Local expert provides tips on using feng shui

For better living

Posted

Are you feeling stressed or overwhelmed? Your surroundings, particularly your home, may have something to do with it.

Feng shui consultant Sheryl Bhame talks about how this traditional Chinese art of harmonious design can eliminate clutter and help you live in a more balanced, healthy space.

Bhame is a Taos-based photographer whose work was recently exhibited at Peoples Bank. Her book, "Magic in the Skies Over Northern New Mexico: A Photographic Journey," was published last April. She is also part of the theater collective Taos Onstage and has acted in several plays since 2014.

The first thing she mentions is that designing according to feng shui principles doesn't mean that one should necessarily use Asian-inspired decorative items.

"It just means creating an inviting space by using a few feng shui principles," she said. "The goal is to feel relaxed in your space, and obsessing about whether you are arranging everything just right defeats that goal."

There are some basics, though. Bhame mentions three areas that should always be free of clutter: the front door, the bathroom and the kitchen.

"Since a house absorbs the energy it needs through the entrance, do not hang a mirror facing the door," she said. "It will reflect out that energy."

Rearranging furniture is a good way to revitalize the home. It's also a way of reclaiming space for the better.

"In many cases, placing a sofa in the middle of a room helps to create an intimate area," Bhame said. "If the back of the sofa faces the front door, putting a sofa table behind it will make the space feel more secure."

In an office setting, the back of the desk chair shouldn't face the door.

"Instead, when you are sitting at the desk, you should be facing the door," Bhame said. "A good arrangement is placing one or more bookshelves against the wall, with the desk and chairs in front of them, either in the middle of the room or with the end of the desk anchored against a wall."

If, for whatever reason, you are facing a wall for extended periods of time - for example, when working in the kitchen - having a mirror or something reflective on the wall is also advisable.

"The principle here is that you are not surprised by someone coming up behind you," she said. "In my kitchen, I have a mirror backsplash that runs above the kitchen counters, which satisfies that principle besides being an attractive feature. My husband even added mirrored switch plates to match it!"

Still on the subject of mirrors, Bhame recommends not to use too many in one area because that may lead to unstable, chaotic energy.

From the kitchen, we move into the bedroom. Here, she had something to say about mirrors, too.

"Don't have one facing the bed," she said. "It bounces energy and may disrupt sleep. And don't store anything under your bed. That will bring a sense of congestion, not allowing energy to flow through, and this is not conducive to a restful night's sleep either."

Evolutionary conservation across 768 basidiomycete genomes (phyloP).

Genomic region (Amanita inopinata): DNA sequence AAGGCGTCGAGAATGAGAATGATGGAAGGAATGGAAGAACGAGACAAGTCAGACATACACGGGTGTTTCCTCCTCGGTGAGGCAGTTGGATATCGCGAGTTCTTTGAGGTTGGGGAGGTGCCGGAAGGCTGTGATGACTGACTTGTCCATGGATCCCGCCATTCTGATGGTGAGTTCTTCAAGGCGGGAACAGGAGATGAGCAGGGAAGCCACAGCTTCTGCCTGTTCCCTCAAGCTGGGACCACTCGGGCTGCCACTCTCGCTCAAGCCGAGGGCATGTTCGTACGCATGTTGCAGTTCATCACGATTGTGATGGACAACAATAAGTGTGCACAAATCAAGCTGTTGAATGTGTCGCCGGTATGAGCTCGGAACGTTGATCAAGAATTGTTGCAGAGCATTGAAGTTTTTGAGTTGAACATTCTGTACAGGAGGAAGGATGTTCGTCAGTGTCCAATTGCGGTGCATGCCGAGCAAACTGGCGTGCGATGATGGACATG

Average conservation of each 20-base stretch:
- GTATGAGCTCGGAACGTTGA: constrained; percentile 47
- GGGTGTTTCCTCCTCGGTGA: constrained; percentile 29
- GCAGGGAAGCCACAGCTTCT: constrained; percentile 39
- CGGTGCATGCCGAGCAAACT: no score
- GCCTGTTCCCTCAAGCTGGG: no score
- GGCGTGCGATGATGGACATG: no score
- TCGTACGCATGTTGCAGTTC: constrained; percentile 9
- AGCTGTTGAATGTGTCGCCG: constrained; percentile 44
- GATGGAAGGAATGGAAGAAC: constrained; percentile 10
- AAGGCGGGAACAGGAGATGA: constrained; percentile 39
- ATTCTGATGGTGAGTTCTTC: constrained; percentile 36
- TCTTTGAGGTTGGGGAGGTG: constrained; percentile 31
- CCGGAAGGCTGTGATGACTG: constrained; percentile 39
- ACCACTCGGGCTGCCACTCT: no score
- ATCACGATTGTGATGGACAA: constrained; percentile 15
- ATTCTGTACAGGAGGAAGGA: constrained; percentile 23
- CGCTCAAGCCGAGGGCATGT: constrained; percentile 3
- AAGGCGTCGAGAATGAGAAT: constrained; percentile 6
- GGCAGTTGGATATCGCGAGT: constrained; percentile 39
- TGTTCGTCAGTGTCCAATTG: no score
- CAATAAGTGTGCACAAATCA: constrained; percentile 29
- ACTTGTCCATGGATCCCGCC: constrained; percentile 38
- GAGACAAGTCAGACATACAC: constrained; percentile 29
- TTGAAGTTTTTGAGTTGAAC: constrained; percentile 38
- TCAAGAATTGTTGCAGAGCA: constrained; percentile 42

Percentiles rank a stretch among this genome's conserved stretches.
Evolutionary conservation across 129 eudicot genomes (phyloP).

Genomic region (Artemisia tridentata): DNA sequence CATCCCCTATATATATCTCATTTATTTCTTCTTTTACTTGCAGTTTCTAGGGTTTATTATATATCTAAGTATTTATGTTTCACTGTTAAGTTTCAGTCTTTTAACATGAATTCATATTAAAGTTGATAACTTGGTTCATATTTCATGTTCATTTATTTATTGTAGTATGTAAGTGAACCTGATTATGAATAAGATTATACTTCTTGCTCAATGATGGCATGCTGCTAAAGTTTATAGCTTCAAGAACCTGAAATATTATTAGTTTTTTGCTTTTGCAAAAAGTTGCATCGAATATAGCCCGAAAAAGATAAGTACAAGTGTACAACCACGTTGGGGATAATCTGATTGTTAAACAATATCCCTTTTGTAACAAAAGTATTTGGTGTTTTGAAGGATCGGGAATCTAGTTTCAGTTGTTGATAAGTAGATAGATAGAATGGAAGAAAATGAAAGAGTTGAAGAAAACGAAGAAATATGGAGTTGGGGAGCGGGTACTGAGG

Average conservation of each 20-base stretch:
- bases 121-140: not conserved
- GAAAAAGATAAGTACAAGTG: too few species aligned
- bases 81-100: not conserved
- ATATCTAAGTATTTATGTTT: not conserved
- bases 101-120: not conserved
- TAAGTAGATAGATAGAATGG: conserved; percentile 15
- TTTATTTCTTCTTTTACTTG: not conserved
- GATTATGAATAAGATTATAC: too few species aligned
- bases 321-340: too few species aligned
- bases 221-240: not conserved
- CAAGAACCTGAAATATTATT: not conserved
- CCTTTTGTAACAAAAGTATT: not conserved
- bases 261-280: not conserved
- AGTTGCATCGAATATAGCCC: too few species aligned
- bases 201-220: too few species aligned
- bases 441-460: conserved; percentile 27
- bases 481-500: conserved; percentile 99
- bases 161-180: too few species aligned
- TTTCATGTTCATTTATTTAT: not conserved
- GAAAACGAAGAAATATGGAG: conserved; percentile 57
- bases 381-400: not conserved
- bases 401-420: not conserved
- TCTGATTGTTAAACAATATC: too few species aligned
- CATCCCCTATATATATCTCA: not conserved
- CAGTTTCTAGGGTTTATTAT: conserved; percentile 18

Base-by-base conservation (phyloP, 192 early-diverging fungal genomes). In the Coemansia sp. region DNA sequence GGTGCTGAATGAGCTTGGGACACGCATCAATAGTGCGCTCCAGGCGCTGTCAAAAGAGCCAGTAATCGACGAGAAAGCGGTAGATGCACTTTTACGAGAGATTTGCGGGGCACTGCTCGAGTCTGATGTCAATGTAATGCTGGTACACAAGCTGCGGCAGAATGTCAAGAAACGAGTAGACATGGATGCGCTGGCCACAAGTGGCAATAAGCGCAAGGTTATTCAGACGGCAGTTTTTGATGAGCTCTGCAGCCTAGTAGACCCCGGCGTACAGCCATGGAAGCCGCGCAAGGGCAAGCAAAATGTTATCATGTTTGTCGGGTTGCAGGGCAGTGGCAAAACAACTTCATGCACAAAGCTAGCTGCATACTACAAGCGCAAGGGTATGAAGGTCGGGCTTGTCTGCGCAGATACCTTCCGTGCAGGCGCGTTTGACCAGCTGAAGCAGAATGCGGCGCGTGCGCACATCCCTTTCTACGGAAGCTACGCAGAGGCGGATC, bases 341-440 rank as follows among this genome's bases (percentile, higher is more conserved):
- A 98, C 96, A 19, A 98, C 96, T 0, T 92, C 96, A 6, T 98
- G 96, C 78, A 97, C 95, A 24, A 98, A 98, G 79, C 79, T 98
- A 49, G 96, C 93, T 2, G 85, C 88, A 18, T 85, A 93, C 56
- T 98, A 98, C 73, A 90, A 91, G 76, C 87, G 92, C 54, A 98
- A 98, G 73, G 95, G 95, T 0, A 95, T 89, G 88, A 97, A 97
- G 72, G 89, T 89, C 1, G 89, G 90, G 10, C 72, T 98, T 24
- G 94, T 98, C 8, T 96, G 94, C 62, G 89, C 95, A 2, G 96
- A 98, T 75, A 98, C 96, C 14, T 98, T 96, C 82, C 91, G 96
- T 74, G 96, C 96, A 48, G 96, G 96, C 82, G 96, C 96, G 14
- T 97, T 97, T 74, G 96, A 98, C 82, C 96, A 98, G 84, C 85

Limiting the amount of plugged-in electronics in the bedroom is a good idea - not just because it may lower your electric bill, but because they interfere with a clean, energy-flowing space.

"By following these principles, you will remove unwanted energy," she said. "Most importantly, you open the way to new, positive things to come into your life. It's that simple."

Bhame also refers to the "five elements theory," which associates different aspects of nature with certain colors and shapes and studies the connections among them.

"The five elements are fire, water, wood, earth and metal," she said. "Square shapes represent the earth; rectangular shapes, wood; triangular shapes, fire; wavy shapes, water; and round or oval shapes, metal. Including all shapes in the living room will make it feel balanced. However, you should decorate it with meaningful, personal items that bring you joy."

But does using feng shui principles mean you must redecorate your entire house and start buying new stuff?

Not at all.

"Sheryl totally redecorated my living room and dining room areas with all my existing furniture and accessories, and she managed to create a more open and comfortable space," said Lynn Lobato, who used Bhame's advice to change her home's look. "She used the work of various Taos artists - like Ed Sandoval, Father Bill [Father William Hart McNichols] and Dan Vigil - that I had collected over the years on one wall, making it a focal point for those who come into the house."

Another key component of the five elements theory is the interaction among them. Since light activates good energy, Bhame recommends that all areas of the living room are well lit with ambient lighting, which is inclusive, as opposed to spot lights, which are exclusive.

"To keep the energy vibrant, use fresh flowers, a few candles and occasionally open the windows," she said. "In the old days, that was called 'airing out the room.' Play music, too, because it activates good energy."

Most people want advice in the money area of the home, or part of the home associated with financial prosperity, located in the southeast part.

"It's advised that you use the wood element there," she said. "Since wood is strengthened by water, which nourishes it, and by the earth, that gives it a good foundation, use lush green plants, an indoor fountain and items in the corresponding shapes and colors of these elements: green, brown, blue and black. Avoid the aspects of fire and metal, which destroy wood, and the colors associated with them, which are red and white."

Bhame has one final word of advice.

"Keep the toilet lid closed," she said, "so that your money doesn't go down the drain!"

To contact Bhame, email her at sherylbhame@gmail.com.

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